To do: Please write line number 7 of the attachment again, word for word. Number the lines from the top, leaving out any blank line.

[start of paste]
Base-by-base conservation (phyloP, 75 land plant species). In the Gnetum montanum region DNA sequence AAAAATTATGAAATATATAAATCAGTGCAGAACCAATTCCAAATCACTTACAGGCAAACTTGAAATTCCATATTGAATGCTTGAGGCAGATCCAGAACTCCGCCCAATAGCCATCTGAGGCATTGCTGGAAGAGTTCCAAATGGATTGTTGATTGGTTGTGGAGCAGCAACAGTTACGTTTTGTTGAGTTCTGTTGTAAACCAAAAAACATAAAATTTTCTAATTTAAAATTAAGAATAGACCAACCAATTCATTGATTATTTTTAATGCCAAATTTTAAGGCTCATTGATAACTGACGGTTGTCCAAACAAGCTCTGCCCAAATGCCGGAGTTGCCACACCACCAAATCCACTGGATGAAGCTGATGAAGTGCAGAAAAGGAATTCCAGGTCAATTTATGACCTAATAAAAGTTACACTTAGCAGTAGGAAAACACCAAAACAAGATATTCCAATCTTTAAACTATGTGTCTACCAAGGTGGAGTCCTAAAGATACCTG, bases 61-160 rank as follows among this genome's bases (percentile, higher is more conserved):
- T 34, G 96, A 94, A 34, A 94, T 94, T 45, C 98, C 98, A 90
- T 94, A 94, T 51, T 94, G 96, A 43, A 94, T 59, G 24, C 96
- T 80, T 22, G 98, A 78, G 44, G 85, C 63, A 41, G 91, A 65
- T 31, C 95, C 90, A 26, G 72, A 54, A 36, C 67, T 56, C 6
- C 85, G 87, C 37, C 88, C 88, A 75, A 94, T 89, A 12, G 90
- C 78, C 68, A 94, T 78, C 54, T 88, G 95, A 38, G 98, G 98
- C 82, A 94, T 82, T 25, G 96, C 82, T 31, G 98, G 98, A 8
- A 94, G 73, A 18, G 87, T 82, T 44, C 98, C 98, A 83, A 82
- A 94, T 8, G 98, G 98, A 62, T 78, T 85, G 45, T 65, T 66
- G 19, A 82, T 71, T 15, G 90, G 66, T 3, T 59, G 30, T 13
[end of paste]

- C 78, C 68, A 94, T 78, C 54, T 88, G 95, A 38, G 98, G 98